Saturday, April 30, 2016

I support Trupti Desai

Trupti Desai has been making the headlines recently for her organization, Bhumata Brigade, and its daring attempts to fight what it calls discrimination against women in places of religious worship. She tasted success in being able to worship at the Shani Shingnapur temple in Ahmednagar, Maharashtra, and has now taken to applying her energies to the famous Haji Ali dargah in Mumbai. In that process, she has knocked on the doors of the Bombay High Court and has led marches to the temple, finally being allowed access to it, and thus breaking a 400-year old tradition that kept women out of the core of the temple.

In that process of course, she has faced a lot of hurdles - from politicians to the temple trust and even the Indian right wing (of which this author is a part). We support her and her goals. She has been accused of targeting rather harmless Hindu traditions while ignoring much more serious ones in (what else?) Islam. Perhaps it was that accusation that led her to focus on Haji Ali. Whatever the be case, it is a fact that there is no sanction for discrimination against women in any sphere in the Vedas, which form the core of the Hindu faith. Therefore, any and all so-called traditions can be broken, because they do not derive from the Vedas. Moreover, even if that were not the case, it is a fact that in today's day and age, women are equal and deserve equal opportunities, whether in matters of faith or in law. Therefore, either Hinduism reforms itself or gets blown away by the winds of change.

And why is this so surprising? Doesn't the Bhagwad Gita itself talk about change, and how the world changes through the ages? Change should not be a matter of surprise or even antagonism in Hinduism - it should be welcomed. And on the comparison with Islam, why is it OK for Hindu shrines to discriminate against women, just because Islamic ones do? It is not. Instead, Hindu temples must stand out in pride that they welcome everyone - men, women, and transgenders - to worship their gods. Discriminatory policies should not be a source of pride, but of shame. If Hindu institutions can be better than others, than why not?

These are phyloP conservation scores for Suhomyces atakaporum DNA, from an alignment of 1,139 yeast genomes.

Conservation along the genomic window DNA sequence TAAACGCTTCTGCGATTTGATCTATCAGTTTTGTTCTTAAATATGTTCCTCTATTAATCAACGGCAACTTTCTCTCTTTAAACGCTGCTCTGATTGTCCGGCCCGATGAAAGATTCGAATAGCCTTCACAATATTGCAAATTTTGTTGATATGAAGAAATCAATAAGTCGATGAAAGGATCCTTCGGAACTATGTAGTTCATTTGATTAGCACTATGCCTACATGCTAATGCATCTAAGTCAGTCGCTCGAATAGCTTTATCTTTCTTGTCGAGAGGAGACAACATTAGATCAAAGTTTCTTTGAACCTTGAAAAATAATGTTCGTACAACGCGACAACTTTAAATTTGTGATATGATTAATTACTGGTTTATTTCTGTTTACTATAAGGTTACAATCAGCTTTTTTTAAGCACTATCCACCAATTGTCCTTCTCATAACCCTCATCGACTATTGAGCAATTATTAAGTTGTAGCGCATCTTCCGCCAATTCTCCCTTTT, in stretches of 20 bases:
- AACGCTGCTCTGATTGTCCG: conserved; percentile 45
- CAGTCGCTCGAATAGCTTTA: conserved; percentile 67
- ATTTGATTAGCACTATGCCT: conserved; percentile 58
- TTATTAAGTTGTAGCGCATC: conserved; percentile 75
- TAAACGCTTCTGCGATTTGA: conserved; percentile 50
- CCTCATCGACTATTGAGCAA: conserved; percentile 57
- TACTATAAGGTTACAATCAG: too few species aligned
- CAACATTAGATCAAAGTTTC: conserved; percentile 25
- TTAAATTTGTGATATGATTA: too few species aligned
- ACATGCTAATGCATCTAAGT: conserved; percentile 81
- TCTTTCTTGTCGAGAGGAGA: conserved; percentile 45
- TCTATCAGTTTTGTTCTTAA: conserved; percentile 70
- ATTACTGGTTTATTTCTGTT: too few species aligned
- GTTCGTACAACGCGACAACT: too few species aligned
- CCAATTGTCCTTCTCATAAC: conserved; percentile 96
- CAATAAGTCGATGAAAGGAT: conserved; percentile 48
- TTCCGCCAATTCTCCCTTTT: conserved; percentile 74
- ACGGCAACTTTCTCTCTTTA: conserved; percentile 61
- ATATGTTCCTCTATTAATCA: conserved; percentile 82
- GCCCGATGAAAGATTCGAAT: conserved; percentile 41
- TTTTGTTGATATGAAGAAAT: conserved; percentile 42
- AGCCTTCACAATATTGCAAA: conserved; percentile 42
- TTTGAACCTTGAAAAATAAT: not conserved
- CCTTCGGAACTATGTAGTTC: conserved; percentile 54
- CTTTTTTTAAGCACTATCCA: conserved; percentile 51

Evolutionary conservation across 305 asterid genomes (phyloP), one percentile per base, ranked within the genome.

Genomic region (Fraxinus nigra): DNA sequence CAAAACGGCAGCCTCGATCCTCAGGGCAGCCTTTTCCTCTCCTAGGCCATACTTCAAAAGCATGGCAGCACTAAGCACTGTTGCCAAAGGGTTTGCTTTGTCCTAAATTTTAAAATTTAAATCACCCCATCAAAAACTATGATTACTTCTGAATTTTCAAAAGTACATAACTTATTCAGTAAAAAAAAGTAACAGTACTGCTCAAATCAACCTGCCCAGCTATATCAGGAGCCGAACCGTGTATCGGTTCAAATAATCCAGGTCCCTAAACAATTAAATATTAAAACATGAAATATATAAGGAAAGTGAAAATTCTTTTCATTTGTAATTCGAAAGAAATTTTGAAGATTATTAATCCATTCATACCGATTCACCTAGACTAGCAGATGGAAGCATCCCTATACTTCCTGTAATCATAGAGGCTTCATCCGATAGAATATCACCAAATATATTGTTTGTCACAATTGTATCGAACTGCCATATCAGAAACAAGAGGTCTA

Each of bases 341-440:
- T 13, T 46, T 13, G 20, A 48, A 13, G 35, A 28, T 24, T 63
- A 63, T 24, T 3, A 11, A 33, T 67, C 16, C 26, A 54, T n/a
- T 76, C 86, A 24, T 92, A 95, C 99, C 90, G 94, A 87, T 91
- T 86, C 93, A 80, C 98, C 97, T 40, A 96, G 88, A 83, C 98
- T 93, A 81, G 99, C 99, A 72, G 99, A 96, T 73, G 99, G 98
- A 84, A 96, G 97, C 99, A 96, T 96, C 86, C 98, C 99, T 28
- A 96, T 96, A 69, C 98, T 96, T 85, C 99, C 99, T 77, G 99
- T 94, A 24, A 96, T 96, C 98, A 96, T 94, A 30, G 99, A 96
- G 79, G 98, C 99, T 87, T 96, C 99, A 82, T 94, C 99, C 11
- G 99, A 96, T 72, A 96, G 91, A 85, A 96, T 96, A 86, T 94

As for the Islamic shrines such as the Haji Ali dargah, they too must reform, for that is the way it works in a secular, democratic society such as India. How long will Muslim women, living alongside Hindu women, tolerate the discrimination meted out to them while their Hindu counterparts continue to break down walls? How long will blind faith, hidden behind the veneer of pseudo-secularism, dominate over the indomitable human spirit? Long, certainly, but not forever.

The only problem that can be sensed here is with the Indian judiciary - always very quick to (rightly) denounce discrimination in Hindu institutions, but treating Islamic (and others') ones with kid gloves. While the HC deserves commendation for ordering the temple to open up and rightly give way to women, one cannot be sure if they would do the same thing for Haji Ali, because the two-nation theory is so deeply ingrained in the politically correct pseudo-secularism that the country has become addicted to, that even the judiciary is not above it. Ideally, the temple authorities should have resolved the issue with Ms. Desai without having the court step in, but their unreasonable and unjustified stand forced it to happen. Just how long will the Haji Ali authorities be prepared to fend off modernity?

Trupti Desai definitely has a long war ahead in Haji Ali, and we wish her luck, even if the judiciary and society at large (including the Indian Right) is against her. For no force in the world can stop an idea whose time has come. 

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